01 February 2018 - PRESS RELEASE

New antibiotic against the Tsutsugamushi disease pathogen discovered

Scientists have confirmed that the natural substance Corallopyronin A is highly effective against Tsutsugamushi disease.

This image may only be used for reporting on the scientific publication.

Corallopyronin A inhibits intracellular growth of Orientia tsutsugamushi. Left: After treatment with CorA, only a few individual red-stained pathogens are visible in the cell plasma.© 2018 American Society for Microbiology

Tsutsugamushi fever, or “scrub typhus”, is an infectious disease related to typhus, which is endemic in large parts of Asia. The disease has an estimated incidence of approximately one million cases every year. Mites transmit the disease and imported infections in vacationers are also of relevance. Not many classes of antibiotics effective against Orientia tsutsugamushi, the bacteria responsible for the disease are available. Reports about resistance to the standard drugs further limit treatment options. Without antibiotic treatment, the course of infection can be fatal.

In collaboration with DZIF researchers from Bonn, Jena and Giessen, a research group led by Dr Christian Keller, Institute for Virology at the Philipps University Marburg and Prof Bernhard Fleischer, Bernhard Nocht Institute for Tropical Medicine in, Hamburg, has now been able to show that the natural antibiotic Corallopyronin A is a new, highly effective agent for treating Tsutsugamushi fever. Corallopyronin A was isolated from environmental bacteria and targets a bacterial enzyme called RNA polymerase. In preclinical trials, even low doses of the new antibiotic have proven to be very effective against Orientia tsutsugamushi.

“Tsutsugamushi fever is one of the neglected tropical infectious diseases. Worldwide, only a few research groups focus on this underestimated infection,” explains Christian Keller. He is convinced that the DZIF with its excellent network provides excellent conditions for developing new approaches to treating exotic infections like this. A few years ago, DZIF scientists from Bonn led by Prof Achim Hörauf, who has patented Corallopyronin A, could show that the substance is also effective against filarial worms. The manufacturing process is currently being developed further so as to attain industrial production levels.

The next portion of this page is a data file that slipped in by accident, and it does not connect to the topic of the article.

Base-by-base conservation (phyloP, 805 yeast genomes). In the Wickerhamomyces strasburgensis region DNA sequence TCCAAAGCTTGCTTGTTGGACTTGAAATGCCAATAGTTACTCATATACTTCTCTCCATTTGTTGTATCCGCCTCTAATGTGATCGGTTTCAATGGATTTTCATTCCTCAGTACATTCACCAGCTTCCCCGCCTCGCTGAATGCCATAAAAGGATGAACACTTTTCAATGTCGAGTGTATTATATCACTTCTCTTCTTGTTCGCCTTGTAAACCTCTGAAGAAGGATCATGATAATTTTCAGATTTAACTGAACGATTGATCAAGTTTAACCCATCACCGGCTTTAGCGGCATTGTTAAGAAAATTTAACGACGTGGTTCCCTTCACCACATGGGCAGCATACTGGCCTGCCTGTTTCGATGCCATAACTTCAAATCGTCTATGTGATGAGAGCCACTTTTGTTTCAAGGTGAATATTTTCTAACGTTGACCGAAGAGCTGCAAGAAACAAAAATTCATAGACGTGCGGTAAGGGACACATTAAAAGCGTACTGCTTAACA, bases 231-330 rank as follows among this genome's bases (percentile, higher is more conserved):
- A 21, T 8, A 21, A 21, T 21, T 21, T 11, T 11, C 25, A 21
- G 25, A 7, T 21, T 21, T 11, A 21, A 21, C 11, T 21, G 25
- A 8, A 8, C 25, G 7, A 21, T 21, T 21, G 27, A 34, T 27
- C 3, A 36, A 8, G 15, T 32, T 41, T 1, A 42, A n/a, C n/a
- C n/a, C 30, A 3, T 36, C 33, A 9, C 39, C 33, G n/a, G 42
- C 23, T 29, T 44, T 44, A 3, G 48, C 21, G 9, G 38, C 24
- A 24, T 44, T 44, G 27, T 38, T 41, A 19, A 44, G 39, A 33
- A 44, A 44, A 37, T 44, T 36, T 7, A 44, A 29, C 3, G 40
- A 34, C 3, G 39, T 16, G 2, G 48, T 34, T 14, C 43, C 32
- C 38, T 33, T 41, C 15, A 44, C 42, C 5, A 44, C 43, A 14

Publication

Kock F, Hauptmann M, Osterloh A, Schäberle TF, Poppert S, Frickmann H, Menzel KD, Peschel G, Pfarr K, Schiefer A, König GM, Hoerauf A, Fleischer B, Keller C. Orientia tsutsugamushi is highly susceptible to the RNA polymerase switch region inhibitor Corallopyronin A in vitro and in vivo. Antimicrob Agents Chemother. 2018 Jan 22. pii: AAC.01732-17. doi: 10.1128/AAC.01732-17. [Epub ahead of print]

Image caption

Corallopyronin A inhibits intracellular growth of Orientia tsutsugamushi.
Orientia tsutsugamushi was bred in mice host cells under biosafety level 3 conditions. The cultures where treated with the new antibiotic Corallopyronin A (CorA) for four days or were left untreated. Left: After treatment with CorA, only a few individual red-stained pathogens are visible in the cell plasma. Right: In contrast, many red-stained Orientia can be seen in the untreated cells. The cell nuclei are stained blue, the cell structure consisting of actin filaments is green.

Copyright © 2018 American Society for Microbiology, Antimicrob. Agents Chemother. doi.org/10.1128/AAC.01732-17
This image may only be used for reporting on the scientific publication.

Contact

Dr Christian Keller
Institute of Virology
University Hospital Marburg and Giessen
Philipps University Marburg
German Center for Infection Research; partner site Giessen-Marburg-Langen

E-mail

DZIF Press Office
Karola Neubert and Janna Schmidt
E-mail



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